Congo opposition leader declares self president
KINSHASA, Congo (AP) — A Congo opposition leader who was declared the loser of the country's election has told French television that he considers himself the new president.
In an interview with France 24, a few hours after results were issued Friday, Etienne Tshisekedi said, "I consider myself the elected president."
Tshisekedi declared himself president before voting even started last month. And in the days leading up to the publication of results, his party has continued to say it will reject the results if they favored incumbent Joseph Kabila.
Election Commission chief Daniel Ngoy Mulunda on Friday declared Kabila the winner of the Nov. 28 election with 48.9 percent of the vote.
Tshisekedi came in second with 32.3 percent of the over 18 million votes cast.
THIS IS A BREAKING NEWS UPDATE. Check back soon for further information. AP's earlier story is below.
KINSHASA, Congo (AP) — Congo's President Joseph Kabila won another term in office, the election commission said Friday, defeating the main opposition candidate whose supporters vowed to take to the streets. Plumes of smoke smudged the skyline as tires were burned outside tabulation centers.
Kabila won with 49 percent of the 18.14 million votes cast, while longtime opposition leader Etienne Tshisekedi had 32 percent, according to the final tallies released by election commission chief Daniel Ngoy Mulunda. The remaining votes were split among more than a half-dozen other candidates.
Hoping to forestall violence, Mulunda warned before reading the final results that "the candidates must understand that in every election there is a winner and there is one or several losers."
In a pro-Kabila neighborhood in downtown Kinshasa near the election commission, people hung out of balconies cheering after the results were released. A woman danced in the street as police in riot gear stood at attention.
In the Limite neighborhood of Kinshasa, where the 78-year-old Tshisekedi lives, the mood was dark.
"This is a total disaster," said Fabien Bukasa, a Tshisekedi supporter. "We are thinking about what to do. We do not know what will happen."
International observers said the vote was flawed but stopped short of calling it fraudulent. Most say irregularities across sub-Saharan Africa's largest nation weren't enough to change the outcome of Congo's second democratic election. But many opposition supporters believe Tshisekedi won, setting the stage for a confrontation.
The opposition accuses international observers and the international community of propping up the 40-year-old Kabila.
U.N. Secretary-General Ban Ki-Moon called for "any differences regarding the provisional results of the polls to be resolved peacefully through available legal and mediation mechanisms," according to a statement Friday. The U.N. chief condemned any acts of violence, and reiterated his call for calm, urging "all candidates and their supporters to exercise restraint."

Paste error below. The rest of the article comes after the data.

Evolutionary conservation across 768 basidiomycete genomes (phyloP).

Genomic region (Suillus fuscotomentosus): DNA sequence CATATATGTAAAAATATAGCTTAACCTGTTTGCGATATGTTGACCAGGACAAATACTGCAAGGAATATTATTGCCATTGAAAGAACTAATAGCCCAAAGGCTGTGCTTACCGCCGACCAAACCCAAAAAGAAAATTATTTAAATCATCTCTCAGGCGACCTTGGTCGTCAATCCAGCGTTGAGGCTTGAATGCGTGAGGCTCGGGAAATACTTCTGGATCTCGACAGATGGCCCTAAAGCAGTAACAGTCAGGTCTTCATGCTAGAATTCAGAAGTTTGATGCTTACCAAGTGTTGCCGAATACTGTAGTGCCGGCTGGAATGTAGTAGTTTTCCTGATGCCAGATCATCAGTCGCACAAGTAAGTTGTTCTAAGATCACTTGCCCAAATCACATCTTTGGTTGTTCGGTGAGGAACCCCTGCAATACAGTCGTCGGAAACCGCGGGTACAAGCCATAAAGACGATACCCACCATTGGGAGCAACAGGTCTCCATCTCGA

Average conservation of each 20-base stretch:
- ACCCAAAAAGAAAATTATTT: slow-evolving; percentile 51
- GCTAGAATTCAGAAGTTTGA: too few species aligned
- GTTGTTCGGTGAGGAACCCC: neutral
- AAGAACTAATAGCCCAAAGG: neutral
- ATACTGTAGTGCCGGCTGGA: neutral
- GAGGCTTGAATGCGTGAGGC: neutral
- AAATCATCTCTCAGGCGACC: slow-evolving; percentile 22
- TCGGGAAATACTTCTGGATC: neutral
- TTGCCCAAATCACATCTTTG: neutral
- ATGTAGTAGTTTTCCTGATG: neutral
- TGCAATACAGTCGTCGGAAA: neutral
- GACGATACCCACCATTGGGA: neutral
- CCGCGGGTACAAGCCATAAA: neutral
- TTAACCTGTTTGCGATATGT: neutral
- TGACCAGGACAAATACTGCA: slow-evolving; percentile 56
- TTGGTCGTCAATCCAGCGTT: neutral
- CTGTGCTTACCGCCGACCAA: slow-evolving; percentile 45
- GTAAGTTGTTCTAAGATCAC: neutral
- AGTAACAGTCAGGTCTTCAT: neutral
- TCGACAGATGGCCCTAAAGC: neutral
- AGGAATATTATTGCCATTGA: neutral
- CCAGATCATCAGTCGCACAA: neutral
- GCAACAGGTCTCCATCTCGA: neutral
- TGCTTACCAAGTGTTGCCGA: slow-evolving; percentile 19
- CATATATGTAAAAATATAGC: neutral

The French Foreign Ministry released a statement Friday urging "the candidates who context the provisional results to do so through legal channels."
"France calls on all Congolese political players to show restraint and a spirit of responsibility," it said. "France will condemn any incitement to violence."
Britain's Africa minister Henry Bellingham said in a statement Friday that he welcomed the publication of polling station data. "This is an important step towards ensuring the transparency of the process."
Even before results were announced, election violence killed at least 18 people and left more than 100 wounded. Most of the deaths were caused by troops loyal to Kabila, according to a report by Human Rights Watch.
Kabila's father Laurent Kabila had seized power of the nation, then known as Zaire, after overthrowing dictator Mobutu Sese Seko in 1997. Laurent Kabila was assassinated in 2001 and his son Joseph took over this vast, mineral-rich country in the heart of Africa. Kabila was then elected president in 2006 in a vote overseen and organized by the U.N.
Congo's enormous geography has proved challenging both for the electoral commission organizing it as well as for the country's government. Its rain forests in the east still harbor vicious rebel armies, including remnants of the Interhamwe, the militia responsible for Rwanda's 1994 genocide.
Congo has survived two civil wars, which together pulled in nine neighboring countries more than a decade ago. Even though Congo is the size of Western Europe, it remains one of the globe's most impoverished nations and was recently listed last on the United Nations' worldwide index of human development.
The election results must now be approved by the Supreme Court.
This was only the second democratic election in Congo's 51-year history, and the first to be organized entirely by the government instead of by the international community.
Associated Press reporters Jerome Delay in Kinshasa, Congo, Carley Petesch in Johannesburg, Jenny Barchfield in Paris and David Stringer in London contributed to this report.